Neighborhood watch members also want to issue illegal dumping citations

241
GPD Chief Stephen Ignacio (PNC file photo)

The Legislature on Thursday heard Bill 116, which seeks to expand the number of individuals and agencies who will be authorized to issue littering or illegal dumping citations.

The Guam Police Department is one of those agencies and according to the GPD Chief, the members of the Neighborhood Watch program and even the Municipal Planning Council will be added to the expanding list.

Loading the player...

Senator Sabina Perez, who introduced the bill, says the legislation proposes to empower a wider set of apprehending officers.

Should the bill pass, aside from GPD those designated from DPR, Department of Agriculture, Guam EPA, Public Health, and DPW as well as village mayors, vice mayors, and any Airport and Port of Guam Police would be able to serve notices of violations to those who are breaking illegal dumping laws.

GPD Chief Stephen Ignacio says that his department is looking at including the members of the Neighborhood Watch Program to the list of designated individuals who can issue illegal dumping citations.

“Hopefully, that’s what happens … that they will expand the number of people in the different areas including the mayors, the vice mayors, and even the municipal planning council members. One of the things that we talked about is our Neighborhood Watch Program —that there are members of our neighborhood watch program that are very proactive in the community and you know, they want to address littering and all of the other issues that are affecting their communities. So we are looking at expanding our neighborhood watch volunteers into our CAPE program so that they will also have that ability to issue citations,” Ignacio said.

However, Chief Ignacio raised some concerns about using the CAPE program for this purpose, saying that the number of volunteers have dwindled during the past few months. Some former members are either inactive or dropped out of the program. Some of them actually moved from a CAPE volunteer to a reserve officer position.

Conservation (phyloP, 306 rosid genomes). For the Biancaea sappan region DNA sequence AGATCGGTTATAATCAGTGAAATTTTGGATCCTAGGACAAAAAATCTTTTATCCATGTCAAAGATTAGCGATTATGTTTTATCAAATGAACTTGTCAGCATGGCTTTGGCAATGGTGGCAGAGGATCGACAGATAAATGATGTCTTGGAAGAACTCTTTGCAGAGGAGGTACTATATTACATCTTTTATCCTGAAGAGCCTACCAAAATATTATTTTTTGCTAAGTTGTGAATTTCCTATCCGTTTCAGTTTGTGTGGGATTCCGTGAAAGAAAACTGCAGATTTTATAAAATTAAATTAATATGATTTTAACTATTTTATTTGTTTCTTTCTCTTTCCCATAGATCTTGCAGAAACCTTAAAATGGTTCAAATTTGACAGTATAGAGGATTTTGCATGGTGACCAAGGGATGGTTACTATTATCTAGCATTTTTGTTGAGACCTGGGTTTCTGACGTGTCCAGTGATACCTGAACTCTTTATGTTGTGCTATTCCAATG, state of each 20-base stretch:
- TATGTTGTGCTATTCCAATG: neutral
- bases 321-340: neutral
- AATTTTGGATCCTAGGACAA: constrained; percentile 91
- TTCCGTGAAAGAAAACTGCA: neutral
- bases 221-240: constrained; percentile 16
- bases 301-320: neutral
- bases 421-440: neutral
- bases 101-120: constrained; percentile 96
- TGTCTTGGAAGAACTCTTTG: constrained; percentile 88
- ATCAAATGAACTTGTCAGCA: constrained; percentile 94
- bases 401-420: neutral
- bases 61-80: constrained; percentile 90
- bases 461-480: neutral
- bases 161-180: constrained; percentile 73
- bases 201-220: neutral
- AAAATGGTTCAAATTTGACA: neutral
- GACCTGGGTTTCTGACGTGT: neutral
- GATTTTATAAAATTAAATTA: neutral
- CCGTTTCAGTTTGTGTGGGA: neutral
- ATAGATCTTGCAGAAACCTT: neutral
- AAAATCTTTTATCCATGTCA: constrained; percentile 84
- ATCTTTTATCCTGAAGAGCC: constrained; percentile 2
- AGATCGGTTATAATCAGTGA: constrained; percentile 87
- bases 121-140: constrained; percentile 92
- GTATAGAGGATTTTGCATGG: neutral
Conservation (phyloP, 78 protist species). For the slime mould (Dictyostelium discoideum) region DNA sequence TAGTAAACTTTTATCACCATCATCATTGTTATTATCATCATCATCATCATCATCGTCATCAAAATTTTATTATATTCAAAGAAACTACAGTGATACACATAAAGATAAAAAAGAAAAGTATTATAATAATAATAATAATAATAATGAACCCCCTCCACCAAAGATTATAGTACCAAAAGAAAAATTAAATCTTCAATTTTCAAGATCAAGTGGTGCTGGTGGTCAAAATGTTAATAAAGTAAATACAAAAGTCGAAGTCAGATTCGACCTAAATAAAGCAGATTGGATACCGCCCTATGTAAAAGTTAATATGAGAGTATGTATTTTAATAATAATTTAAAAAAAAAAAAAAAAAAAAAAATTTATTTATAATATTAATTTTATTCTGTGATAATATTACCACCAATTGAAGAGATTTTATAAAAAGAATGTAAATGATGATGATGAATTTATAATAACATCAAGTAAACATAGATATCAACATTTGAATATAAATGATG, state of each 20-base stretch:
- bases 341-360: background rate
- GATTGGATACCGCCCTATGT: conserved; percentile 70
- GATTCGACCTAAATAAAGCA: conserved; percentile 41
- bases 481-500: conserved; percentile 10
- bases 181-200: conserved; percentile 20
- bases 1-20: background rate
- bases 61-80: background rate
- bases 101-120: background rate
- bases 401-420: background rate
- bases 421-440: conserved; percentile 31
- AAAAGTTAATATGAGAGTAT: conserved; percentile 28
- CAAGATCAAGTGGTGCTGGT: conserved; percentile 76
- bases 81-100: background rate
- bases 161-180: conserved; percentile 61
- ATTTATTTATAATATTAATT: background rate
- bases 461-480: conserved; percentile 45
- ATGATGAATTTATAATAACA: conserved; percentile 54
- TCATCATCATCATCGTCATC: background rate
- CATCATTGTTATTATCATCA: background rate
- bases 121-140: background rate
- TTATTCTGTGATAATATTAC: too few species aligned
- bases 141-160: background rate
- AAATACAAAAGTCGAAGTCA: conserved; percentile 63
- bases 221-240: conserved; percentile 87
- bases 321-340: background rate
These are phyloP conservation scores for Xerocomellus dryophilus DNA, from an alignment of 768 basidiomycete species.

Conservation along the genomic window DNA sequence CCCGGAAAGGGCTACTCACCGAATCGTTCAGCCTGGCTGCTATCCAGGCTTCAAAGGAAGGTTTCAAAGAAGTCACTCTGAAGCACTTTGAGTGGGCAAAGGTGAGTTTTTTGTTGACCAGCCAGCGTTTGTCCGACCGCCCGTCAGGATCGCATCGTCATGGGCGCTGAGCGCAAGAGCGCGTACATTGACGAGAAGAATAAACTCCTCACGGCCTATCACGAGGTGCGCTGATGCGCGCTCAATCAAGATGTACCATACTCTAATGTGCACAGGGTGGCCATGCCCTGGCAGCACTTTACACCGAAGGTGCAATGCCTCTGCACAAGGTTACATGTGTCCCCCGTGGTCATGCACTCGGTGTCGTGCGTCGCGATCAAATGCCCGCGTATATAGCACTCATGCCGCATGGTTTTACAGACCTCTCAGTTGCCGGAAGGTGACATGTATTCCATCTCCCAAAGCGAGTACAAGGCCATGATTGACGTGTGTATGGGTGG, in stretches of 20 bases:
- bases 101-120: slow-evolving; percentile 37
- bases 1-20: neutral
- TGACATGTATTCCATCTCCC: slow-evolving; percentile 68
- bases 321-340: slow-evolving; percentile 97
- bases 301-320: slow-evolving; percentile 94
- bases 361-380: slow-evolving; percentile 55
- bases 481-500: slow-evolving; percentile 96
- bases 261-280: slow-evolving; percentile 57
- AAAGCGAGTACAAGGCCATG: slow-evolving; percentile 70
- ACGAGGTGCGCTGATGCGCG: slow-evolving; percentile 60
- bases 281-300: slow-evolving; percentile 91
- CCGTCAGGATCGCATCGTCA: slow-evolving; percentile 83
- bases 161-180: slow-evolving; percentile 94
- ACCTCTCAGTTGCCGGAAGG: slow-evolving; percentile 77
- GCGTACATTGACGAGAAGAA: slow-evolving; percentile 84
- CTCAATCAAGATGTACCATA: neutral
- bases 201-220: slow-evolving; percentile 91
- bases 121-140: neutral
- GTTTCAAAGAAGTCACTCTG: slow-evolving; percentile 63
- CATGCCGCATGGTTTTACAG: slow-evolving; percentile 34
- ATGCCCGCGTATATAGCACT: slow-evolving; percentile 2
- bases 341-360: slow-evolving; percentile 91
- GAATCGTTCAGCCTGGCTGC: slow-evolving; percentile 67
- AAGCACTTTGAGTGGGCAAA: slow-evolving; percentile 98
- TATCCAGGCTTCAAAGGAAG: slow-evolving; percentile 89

“What they’re trying to do is just to include the CVP and police reserve and also our CAPE volunteers but I did bring it up to the attention of the senators that you know that the CAPE volunteer program has lost most of its volunteers …at the last count we may be down to 1 or 2 volunteers,” Ignacio said.

Ignacio believes that the additional responsibilities will not strain GPD’s current resources since it is not the same as creating a task force or hiring a group of officers to go out and specifically address dumping. It’s just incorporating what they do everyday and no different from issuing a citation for a speeder or for a broken taillight

Meanwhile, Bill 116 also seeks to increase littering fines. Violators convicted of littering could pay anywhere from $500 to $1000.

The measure also proposes changes to the Litter Control Revolving Fund, allowing the purchase of supplies and equipment to assist with enforcement of the law and also allowing more funds to support the efforts of these apprehending officers.

##